The Spanish maintained that none but a Spanish court could have jurisdiction over the case. The Spanish minister stated “I do not, in fact, understand how a foreign court of justice can be considered competent to take cognizance of an offence committed on board of a Spanish vessel, by Spanish subjects, and against Spanish subjects, in the waters of a Spanish territory; for it was committed on the coasts of this island, and under the flag of this nation.”[
The Minister noted that the Spanish had recently turned over American sailors “belonging to the crew of the American vessel ‘William Engs'”, whom it had tried by request of their captain and the American consul. The sailors had been found guilty of mutiny and sentenced to “four years’ confinement in a fortress.”[
The Spaniards maintained that, even if it was believed that the Africans were being held as slaves in violation of “the celebrated treaty of humanity concluded between Spain and Great Britain in 1835”, this would be a violation of “the laws of Spain; and the Spanish Government, being as scrupulous as any other in maintaining the strict observance of the prohibitions imposed on, or the liberties allowed to, its subjects by itself, will severely chastise those of them who fail in their duties.”
THE SPANISH ARGUMENT
The Spaniards pointed out that by American law the jurisdiction over a “vessel on the high seas, in time of peace, engaged in a lawful voyage, is, according to the laws of nations, under the exclusive jurisdiction of the State to which her flag belongs; as much so as if constituting a part of its own domain. …if such ship or vessel should be forced, by stress of weather, or other unavoidable cause, into the port and under the jurisdiction of a friendly Power, she, and her cargo, and persons on board, with their property, and all the rights belonging to their personal relations as established by the laws of the State to which they belong, would be placed under the protection which the laws of nations extend to the unfortunate under such circumstances.” The Spaniards demanded that the U.S. “apply these proper principles to the case of the schooner Amistad.”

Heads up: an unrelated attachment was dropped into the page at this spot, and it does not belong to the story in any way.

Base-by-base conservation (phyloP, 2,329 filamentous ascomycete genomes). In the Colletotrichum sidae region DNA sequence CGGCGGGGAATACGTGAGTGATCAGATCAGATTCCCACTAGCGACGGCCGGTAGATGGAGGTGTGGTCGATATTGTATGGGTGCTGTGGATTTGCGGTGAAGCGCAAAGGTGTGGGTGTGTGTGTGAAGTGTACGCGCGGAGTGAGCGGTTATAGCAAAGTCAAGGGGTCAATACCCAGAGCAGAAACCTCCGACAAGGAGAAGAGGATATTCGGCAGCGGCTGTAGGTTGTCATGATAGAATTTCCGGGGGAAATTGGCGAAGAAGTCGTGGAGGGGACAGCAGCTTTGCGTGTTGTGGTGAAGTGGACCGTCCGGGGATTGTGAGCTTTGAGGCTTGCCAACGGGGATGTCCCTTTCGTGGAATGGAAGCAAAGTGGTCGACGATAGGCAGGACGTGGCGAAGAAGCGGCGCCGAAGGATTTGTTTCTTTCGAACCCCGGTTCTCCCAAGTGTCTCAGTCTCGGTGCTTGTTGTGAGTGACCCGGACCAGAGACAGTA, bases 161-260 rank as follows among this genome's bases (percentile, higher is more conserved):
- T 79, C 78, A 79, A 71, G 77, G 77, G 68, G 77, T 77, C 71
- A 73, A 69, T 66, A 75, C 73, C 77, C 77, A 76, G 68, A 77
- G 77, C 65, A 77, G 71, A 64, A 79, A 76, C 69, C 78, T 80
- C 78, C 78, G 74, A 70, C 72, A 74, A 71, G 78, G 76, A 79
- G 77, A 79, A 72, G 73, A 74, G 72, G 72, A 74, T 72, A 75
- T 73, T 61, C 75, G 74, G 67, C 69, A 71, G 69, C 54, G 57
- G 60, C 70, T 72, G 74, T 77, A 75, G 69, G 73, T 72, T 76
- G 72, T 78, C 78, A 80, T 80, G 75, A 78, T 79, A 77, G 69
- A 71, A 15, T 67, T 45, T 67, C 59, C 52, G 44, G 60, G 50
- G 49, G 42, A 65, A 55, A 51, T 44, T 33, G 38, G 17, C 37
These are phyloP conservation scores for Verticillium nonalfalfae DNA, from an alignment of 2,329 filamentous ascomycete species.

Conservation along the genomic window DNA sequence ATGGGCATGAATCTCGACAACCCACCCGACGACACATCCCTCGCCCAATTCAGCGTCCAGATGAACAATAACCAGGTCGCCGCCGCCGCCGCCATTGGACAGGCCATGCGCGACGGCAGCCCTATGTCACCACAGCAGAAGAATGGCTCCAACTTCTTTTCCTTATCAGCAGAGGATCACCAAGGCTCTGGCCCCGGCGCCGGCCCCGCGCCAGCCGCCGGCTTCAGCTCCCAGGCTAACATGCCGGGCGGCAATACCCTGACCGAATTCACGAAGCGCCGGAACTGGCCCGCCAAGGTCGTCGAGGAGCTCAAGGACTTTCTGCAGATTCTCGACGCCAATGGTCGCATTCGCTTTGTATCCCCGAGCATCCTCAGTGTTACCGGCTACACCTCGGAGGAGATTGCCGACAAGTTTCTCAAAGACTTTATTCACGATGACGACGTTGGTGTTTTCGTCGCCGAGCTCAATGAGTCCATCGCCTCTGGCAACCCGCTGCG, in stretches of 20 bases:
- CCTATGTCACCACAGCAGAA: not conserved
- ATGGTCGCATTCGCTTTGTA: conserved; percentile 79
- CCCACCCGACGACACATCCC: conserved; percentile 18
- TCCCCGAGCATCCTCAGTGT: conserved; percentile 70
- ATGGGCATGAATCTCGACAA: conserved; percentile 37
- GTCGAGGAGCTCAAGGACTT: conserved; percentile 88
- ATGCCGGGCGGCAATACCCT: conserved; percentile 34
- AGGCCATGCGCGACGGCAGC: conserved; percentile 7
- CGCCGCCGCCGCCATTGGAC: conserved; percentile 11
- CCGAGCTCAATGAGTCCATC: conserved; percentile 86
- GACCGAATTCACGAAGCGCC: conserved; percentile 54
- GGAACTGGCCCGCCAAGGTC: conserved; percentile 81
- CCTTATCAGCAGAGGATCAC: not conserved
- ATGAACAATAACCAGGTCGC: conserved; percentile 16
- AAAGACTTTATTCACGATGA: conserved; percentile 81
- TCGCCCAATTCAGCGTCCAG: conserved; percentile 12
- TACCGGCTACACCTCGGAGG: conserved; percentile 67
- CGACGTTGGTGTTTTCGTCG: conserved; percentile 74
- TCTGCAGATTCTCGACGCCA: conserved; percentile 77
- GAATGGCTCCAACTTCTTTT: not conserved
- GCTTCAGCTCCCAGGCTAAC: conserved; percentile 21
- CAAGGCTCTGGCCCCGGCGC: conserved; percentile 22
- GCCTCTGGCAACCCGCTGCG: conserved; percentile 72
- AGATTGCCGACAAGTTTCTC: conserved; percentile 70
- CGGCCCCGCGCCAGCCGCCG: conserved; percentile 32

The Spanish were further encouraged that their view would win out when U.S. Senator John C. Calhoun and the Senate’s Committee of Foreign Relations on April 15, 1840 issued a statement announcing complete “conformity between the views entertained by the Senate, and the arguments urged by the [Spanish Minister] Chevalier de Argaiz” concerning La Amistad.
The Spanish categorized the Africans as property to have the case fall under Pinckney’s Treaty of 1795. They protested when Judge William Jayconstrued a statement by their Minister as seeming to demand “the surrender of the negroes apprehended on board the schooner Amistad, as murderers, and not as property; that is to say founding his demand on the law of nations, and not on the treaty of 1795.”
The Spanish pointed out that the statement Jay was referring to was one where the Spanish minister was “speaking of the crime committed by the negroes [slave revolt], and the punishment which they merit”. They went on to point out that the Minister had stated that a payment to compensate the owners “would be a slender compensation; for though the property should remain, as it ought to remain, unimpaired, public vengeance would be frustrated”.
Judge Jay took issue with the Spanish Minister’s request that the Africans be turned over to Spanish authorities (which seemed to imply that they were fugitives instead of misbehaving property), because the 1795 treaty said that property should be restored directly to the control of its owners. The Spanish denied that this meant that the Minister had waived the contention that they were property.
By insisting that the case fell under the treaty of 1795, the Spanish were invoking the Supremacy Clause of the U.S. Constitution, which would put the clauses of the treaty above the state laws of Connecticut or New York, where the ship had been taken into custody, “no one who respects the laws of the country ought to oppose the execution of the treaty, which is the supreme law of the country.” The case was already in the federal district court.
The Spanish also sought to avoid talk about the Law of Nations, as some of their opponents argued that America had a duty under the Law of Nations to treat the Africans with the same deference they would accord any other foreign sailors.
John Quincy Adams later argued this issue before the Supreme Court in 1841, saying,
When pressed with questions concerning the Law of Nations, the Spanish referred to a concept of Hugo Grotius (credited as one of the originators of the Law of Nations). Specifically, they noted that “the usage, then, of demanding fugitives from a foreign Government, is confined…to crimes which affect the Government and such as are of extreme atrocity.”